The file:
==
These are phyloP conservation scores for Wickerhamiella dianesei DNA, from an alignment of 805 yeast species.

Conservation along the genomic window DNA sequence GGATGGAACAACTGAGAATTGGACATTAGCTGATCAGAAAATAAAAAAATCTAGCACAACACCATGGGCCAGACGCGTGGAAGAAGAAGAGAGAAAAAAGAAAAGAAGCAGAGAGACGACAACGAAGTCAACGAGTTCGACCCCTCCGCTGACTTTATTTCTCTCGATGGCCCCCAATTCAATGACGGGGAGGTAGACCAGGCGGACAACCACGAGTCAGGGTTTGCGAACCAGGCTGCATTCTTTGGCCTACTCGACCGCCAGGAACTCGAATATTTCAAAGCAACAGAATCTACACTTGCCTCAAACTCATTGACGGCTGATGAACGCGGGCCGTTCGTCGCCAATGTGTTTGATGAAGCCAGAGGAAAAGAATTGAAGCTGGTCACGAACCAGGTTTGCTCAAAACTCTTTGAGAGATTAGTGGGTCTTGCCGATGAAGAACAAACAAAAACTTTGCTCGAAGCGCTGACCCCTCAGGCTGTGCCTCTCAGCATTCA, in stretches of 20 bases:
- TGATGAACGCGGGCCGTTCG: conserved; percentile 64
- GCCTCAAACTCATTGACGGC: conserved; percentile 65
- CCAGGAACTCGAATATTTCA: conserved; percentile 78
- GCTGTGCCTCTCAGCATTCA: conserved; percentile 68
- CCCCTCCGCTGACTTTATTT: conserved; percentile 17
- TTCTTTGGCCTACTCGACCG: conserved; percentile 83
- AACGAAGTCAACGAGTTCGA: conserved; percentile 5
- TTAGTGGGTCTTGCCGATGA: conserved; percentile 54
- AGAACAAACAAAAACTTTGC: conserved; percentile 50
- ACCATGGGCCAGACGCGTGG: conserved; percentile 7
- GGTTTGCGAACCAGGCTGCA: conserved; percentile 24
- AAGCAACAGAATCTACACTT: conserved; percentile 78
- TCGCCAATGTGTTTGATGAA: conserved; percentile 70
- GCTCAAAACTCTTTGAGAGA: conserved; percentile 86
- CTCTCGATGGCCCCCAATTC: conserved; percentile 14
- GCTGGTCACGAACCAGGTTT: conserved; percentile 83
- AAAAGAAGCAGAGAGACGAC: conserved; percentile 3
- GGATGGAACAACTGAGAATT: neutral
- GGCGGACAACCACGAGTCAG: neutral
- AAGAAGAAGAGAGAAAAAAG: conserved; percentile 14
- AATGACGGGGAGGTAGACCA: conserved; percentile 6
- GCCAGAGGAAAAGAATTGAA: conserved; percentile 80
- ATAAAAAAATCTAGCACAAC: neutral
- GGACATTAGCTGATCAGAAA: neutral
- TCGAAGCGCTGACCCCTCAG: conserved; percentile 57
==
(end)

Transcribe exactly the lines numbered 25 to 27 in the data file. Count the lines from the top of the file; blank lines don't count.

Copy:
- ATAAAAAAATCTAGCACAAC: neutral
- GGACATTAGCTGATCAGAAA: neutral
- TCGAAGCGCTGACCCCTCAG: conserved; percentile 57